The statement followed calls from the US on Monday for Iran to support the formation of a new, transitional government in Damascus, which was called for at a previous conference in Geneva in 2012.
A US State Department spokesperson, Marie Harf, told reporters “If—and this is an if—Iran were to endorse and embrace the Geneva Communiqué publicly, we would view the possibility of their participation [at Geneva II] more openly.”
Afkham, however, said that Iran rejects the imposition of any preconditions to its participation in the diplomatic efforts to end the civil war in Syria.
In a statement broadcast on Iranian television, Afkhan said “If our participation is in the interests of achieving a solution, then it is not acceptable to impose conditions to inviting the Islamic Republic. We will not accept such conditions.”
The 2012 Geneva Communiqué, which put forward a diplomatic roadmap for settling the conflict, was agreed on by major powers including the United States, Russia, the Gulf States, Iraq and Turkey.
Iran, however, was not invited to the first conference and did not endorse the corresponding agreement.
In addition, the agreement was formulated on the basis that the transitional government should be picked jointly by the government of Bashar Al-Assad and the Syrian opposition. Washington insists that that this will effectively prevent Assad from staying in power.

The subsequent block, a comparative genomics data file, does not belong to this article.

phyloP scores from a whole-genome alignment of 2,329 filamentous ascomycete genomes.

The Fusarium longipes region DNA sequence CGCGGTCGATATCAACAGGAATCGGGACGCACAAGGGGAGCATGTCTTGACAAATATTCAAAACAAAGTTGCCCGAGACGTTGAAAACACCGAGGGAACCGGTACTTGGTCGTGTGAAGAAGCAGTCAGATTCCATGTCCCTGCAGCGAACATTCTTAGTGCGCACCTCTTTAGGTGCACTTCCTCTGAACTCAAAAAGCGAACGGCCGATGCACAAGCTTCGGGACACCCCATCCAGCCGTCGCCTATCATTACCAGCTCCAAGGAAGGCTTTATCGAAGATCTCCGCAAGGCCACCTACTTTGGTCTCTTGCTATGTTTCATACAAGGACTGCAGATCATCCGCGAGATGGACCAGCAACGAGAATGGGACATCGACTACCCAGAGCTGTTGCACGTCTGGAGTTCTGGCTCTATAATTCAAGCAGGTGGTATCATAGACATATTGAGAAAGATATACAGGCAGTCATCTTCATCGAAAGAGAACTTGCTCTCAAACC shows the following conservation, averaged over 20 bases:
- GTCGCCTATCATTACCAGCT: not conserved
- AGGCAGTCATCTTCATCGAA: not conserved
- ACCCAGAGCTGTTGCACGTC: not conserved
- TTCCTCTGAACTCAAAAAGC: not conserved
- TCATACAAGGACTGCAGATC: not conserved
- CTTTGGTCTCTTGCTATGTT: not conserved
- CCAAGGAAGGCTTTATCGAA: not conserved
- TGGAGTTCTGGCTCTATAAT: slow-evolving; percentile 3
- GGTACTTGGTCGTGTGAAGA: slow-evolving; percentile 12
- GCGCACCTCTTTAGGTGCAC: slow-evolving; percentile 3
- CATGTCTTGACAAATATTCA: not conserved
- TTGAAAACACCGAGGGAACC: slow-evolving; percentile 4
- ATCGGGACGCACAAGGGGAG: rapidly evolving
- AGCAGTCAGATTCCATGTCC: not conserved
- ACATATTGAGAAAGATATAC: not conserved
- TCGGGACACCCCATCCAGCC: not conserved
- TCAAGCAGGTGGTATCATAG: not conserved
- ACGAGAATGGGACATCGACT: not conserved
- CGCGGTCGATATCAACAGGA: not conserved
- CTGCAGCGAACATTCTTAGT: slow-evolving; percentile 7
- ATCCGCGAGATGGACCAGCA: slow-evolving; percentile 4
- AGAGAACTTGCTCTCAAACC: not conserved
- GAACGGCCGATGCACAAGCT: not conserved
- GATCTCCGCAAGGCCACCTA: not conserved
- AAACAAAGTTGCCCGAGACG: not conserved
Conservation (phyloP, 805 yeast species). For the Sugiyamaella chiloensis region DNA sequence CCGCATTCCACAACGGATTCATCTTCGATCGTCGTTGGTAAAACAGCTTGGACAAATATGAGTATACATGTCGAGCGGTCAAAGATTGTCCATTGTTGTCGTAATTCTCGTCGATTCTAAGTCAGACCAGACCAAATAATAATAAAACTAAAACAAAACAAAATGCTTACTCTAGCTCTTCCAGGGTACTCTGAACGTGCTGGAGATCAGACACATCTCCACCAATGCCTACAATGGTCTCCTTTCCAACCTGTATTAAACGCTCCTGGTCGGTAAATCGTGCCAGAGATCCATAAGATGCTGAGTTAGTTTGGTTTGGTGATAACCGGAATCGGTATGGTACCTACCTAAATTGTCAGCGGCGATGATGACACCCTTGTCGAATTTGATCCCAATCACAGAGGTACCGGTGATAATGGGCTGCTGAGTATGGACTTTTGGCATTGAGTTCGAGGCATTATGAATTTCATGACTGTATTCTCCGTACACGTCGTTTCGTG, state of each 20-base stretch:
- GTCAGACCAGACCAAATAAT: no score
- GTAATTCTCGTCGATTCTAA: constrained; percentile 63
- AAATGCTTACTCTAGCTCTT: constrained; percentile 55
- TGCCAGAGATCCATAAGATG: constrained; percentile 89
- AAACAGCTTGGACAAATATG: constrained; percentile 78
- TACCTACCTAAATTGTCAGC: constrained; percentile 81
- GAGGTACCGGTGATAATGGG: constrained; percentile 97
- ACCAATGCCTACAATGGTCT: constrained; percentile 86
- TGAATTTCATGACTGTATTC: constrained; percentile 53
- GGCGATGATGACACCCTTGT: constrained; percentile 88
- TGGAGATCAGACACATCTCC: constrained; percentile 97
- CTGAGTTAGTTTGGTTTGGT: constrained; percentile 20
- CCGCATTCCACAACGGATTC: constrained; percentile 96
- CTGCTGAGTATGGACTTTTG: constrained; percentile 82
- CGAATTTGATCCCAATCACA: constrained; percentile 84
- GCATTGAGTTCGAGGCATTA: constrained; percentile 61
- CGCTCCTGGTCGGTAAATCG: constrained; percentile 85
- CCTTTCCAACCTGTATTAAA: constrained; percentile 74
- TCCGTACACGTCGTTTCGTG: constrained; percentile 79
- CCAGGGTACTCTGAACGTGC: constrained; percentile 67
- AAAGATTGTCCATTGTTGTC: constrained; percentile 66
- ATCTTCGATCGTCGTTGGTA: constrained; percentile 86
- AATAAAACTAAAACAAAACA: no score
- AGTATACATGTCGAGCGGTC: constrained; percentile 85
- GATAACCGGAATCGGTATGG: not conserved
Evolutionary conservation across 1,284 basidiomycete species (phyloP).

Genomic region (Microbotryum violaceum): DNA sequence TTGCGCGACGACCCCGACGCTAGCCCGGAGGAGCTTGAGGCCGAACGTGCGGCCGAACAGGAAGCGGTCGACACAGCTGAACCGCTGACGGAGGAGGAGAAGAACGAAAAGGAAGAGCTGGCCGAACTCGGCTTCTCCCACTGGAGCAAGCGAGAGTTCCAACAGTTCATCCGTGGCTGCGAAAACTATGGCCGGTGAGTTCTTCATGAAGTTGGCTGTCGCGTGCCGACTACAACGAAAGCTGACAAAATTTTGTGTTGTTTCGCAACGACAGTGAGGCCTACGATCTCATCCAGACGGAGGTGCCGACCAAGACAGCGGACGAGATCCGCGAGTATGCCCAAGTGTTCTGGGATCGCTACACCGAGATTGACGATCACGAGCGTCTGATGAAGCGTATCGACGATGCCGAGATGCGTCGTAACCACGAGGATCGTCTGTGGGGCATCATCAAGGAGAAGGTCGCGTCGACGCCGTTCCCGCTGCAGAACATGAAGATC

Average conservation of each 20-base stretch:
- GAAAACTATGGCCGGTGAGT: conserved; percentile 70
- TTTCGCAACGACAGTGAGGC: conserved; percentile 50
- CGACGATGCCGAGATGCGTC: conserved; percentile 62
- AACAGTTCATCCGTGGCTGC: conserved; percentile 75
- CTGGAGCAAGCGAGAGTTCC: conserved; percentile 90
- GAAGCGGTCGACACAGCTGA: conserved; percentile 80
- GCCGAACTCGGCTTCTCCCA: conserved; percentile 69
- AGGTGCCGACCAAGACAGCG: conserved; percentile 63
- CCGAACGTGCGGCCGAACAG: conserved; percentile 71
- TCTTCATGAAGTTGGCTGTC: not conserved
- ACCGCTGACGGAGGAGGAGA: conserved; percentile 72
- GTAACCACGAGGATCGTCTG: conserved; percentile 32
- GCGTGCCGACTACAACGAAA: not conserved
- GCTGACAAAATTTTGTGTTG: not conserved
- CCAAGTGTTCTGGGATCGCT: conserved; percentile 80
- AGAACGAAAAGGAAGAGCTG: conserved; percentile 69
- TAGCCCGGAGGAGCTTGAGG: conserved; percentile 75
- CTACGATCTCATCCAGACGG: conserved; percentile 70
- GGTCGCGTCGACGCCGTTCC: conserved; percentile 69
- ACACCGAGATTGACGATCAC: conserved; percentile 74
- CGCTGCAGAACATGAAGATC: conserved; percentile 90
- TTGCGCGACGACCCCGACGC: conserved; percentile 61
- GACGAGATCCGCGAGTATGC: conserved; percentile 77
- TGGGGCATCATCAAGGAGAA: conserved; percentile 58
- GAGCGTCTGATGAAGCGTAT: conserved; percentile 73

Harf later added in her statement that excluding Iran from the talks would “deprive the negotiations of Tehran’s constructive role.”
The United States and Iran have recently begun a diplomatic rapprochement. On September 27, US President Obama spoke on the phone with the newly elected Hassan Rouhani marking the highest level of diplomatic contact between the two states since 1979.
Delegations from the United States, Iran, as well as from the United Kingdom, China, France, Germany and Russia, will be traveling to Geneva to hold separate talks on October 15-16 regarding the disputes surrounding Iran’s nuclear program.